My review of the Zhongyi ZY Optics Mitakon Lens Turbo focal reducer Canon EOS lens adapter version I for Micro Four Thirds cameras

Written by Gary on February 13th, 2015

The Zhongyi Lens Turbo focal reducer is a special type of lens adapter which contains glass elements to give a 0.72x reduction in focal length AND f/ratio, and in so doing lets in 1 stop more light in exposure terms, gives a wider field of view and purportedly even gives more sharpness as it is compressing the image.

There are two main manufacturers of 0.72x focal reducersZhongyi and Metabones.

The Zhongyi Canon EOS to Micro Four Thirds adapter which I purchased on Ebay from the manufacturer for around $AU159 is much less expensive than the  $600 Metabones version as it does not have the electronic coupling, and hence, unlike the Metabones version does not allow aperture control, nor does it allow the camera to add the lens focal length and aperture to the EXIF data.

Note that the original version I adapter for Sony NEX had major optical design issues and this was corrected in version II for these cameras. This version I adapter for Micro Four Thirds cameras is the same optics as version II for Sony as I understand it and currently there is NOT a version II for Micro Four Thirds.

ZY adapter
The lack of coupling potentially has one benefit – you can be sure what focal length setting is being used for the camera’s image stabiliser algorithm – I am not sure if the Metabones adapters are telling the camera the actual lens focal length or the adjusted focal length – I suspect from EXIF I have seen on Sony adapters that it is the former, although I understand Metabones is producing a firmware update soon.

Nevertheless, the main reason I want to use such an adapter is to use wide aperture lenses at wide open aperture to gain even more shallow depth of field than is possible without it.

For instance, when combined with the Canon EF 135mm f/2.0L lens, the 0.72x factor converts the lens to 100mm f/1.4 (this will thus give the same field of view and depth of field as a 200mm f/2.8 on a full frame camera).

So not only do we get an effective 200mm f/2.8 lens in full frame terms, but when used on an OM-D camera such as an E-M5, E-M1 or E-M10 we also get:

  • awesome image stabilisation (just dial in the adjusted lens focal length)
  • awesome manual focus assistance controls including:
    • large, high quality EVF image
    • focus peaking
    • image stabilised magnified view +/- addition of focus peaking

But how well does this work?

For a more extensive range of lens tests I have published using this Lens Turbo adapter, please see my tumblr lens test blog:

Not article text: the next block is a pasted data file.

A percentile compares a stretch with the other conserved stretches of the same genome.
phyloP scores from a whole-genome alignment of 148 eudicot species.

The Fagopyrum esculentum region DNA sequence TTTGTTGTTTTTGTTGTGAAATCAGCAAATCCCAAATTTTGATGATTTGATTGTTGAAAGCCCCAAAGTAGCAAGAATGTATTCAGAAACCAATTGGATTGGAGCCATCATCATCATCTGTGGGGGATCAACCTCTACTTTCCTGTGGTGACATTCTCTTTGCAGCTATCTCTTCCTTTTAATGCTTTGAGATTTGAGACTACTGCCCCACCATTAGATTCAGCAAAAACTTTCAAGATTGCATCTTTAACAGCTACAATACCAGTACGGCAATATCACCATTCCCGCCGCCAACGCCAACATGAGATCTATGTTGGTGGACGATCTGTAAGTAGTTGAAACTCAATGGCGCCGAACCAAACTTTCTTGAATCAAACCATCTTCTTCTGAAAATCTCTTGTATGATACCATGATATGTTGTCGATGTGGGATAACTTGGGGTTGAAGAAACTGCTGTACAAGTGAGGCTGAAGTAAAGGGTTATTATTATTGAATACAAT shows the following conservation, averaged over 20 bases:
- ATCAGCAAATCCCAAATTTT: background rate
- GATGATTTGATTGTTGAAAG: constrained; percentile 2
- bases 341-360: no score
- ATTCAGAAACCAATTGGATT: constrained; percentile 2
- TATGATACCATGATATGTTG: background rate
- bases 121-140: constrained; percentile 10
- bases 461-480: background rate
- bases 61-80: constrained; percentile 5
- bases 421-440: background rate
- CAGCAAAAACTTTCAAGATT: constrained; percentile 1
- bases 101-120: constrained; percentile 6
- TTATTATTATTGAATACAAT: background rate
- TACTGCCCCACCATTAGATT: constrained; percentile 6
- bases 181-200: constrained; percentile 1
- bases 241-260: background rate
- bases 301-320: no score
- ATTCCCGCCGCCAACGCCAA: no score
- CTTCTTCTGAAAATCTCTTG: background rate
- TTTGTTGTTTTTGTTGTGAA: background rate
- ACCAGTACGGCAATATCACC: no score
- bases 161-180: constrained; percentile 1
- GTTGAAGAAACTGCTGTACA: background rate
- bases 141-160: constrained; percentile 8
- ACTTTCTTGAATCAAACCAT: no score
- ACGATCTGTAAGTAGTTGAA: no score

Let’s look at some of the shots with the Canon 135mm f/2.0L lens wide open, hand held:

Australia Day flag and roses backlit by low sun



And for comparison, here is the same owl taken with an Olympus 75mm f/1.8 lens which has been cropped a touch to get to roughly the same field of view, and which gives more depth of field and less background blurring:

owl with Olympus 75mm f/1.8

Well I am VERY happy with the results indeed!

Now let’s try with the cheap but lovely, Rokinon Samyang 85mm f/1.4 lens – with the adapter we get 60mm f/1.0 which equates to 120mm f/2.0 in full frame terms, and we get manual aperture control thanks to the aperture ring on the lens.

Now I have found that as could be predicted perhaps, lenses with f/1.4 apertures, especially when combined with this adapter are quite subject to internal lens flaring and ghosting when shooting into bright light sources or very exposed areas of subjects. This can be used to effect, or minimised by avoiding these circumstances.

Rokinon 85mm

and for comparison, similar scene with the Olympus 75mm f/1.8:

Olympus 75mm f/1.8


But it is NOT perfect!

Crops of a shot into the sun with the 85mm lens showing the ghosting (uncropped version here):


and for comparison, similar crop with the Olympus 75mm f/1.8 lens (uncropped version here):


There are a few minor optical issues which mainly are only visible on star images such as increased vignetting, and weird star shapes away from the centre.

Most problematic though is that whilst it appears to focus to infinity with all my Canon EOS lenses, it DOES NOT FOCUS TO INFINITY when used with lenses attached via a secondary adapter such as my Nikon mounted Rokinon, and my Olympus OM lenses.

This suggests that the adapter was made a few millimetres too thick, and there must be just enough leeway in the Canon lenses which presumably can focus past infinity so it is not an issue with these lenses but does become an issue with other lenses.

This is not a deal breaker as this really only affects astrophotography uses and it is not great for that anyway, the vast majority of my shots are within 10m and so focus at this range is not an issue.

Note that using any filters on the lens will make the flaring and ghosting MUCH worse – so either get multicoated filters or don’t use one with this combination – although you may have trouble with over-exposure in bright sunlit conditions using an f/1.4 lens without a ND or polarising filter, even if you set ISO to 100 and use shutter of 1/8000th sec.

For me, it was money well spent and it will be a fun addition to my Micro Four Thirds versatility.

More information on focal reducers on my wiki here.


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